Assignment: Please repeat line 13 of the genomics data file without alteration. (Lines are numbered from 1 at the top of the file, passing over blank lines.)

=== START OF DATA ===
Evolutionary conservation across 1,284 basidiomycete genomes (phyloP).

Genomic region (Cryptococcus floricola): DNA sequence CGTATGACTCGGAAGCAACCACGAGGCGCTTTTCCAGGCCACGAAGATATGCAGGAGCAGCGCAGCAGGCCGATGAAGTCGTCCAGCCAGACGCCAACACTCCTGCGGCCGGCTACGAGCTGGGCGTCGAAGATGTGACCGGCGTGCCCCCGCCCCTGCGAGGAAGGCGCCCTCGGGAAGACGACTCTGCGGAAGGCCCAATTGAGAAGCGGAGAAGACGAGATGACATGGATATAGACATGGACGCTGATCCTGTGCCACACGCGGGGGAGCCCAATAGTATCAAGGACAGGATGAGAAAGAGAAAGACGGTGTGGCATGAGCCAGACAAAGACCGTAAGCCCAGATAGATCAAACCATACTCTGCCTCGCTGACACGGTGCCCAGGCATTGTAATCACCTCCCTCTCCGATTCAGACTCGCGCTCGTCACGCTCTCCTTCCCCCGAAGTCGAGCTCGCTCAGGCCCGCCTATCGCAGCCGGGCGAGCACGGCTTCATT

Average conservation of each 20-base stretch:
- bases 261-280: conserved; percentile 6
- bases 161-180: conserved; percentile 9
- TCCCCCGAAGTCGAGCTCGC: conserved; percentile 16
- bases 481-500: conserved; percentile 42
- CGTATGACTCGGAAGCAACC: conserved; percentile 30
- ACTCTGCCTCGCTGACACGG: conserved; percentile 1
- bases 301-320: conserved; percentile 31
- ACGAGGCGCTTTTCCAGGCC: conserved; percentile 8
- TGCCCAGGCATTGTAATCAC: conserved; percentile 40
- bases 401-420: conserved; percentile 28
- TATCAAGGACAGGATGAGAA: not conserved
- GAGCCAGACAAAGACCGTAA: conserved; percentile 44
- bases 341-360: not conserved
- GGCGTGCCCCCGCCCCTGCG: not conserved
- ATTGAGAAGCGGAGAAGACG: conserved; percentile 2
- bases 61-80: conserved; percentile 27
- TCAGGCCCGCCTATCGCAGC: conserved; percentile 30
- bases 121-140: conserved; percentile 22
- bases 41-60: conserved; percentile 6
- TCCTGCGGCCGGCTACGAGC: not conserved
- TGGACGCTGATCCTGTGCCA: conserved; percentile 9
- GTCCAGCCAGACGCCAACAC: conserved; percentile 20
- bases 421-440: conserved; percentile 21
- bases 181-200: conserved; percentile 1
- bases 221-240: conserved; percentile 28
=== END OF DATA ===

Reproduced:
- bases 401-420: conserved; percentile 28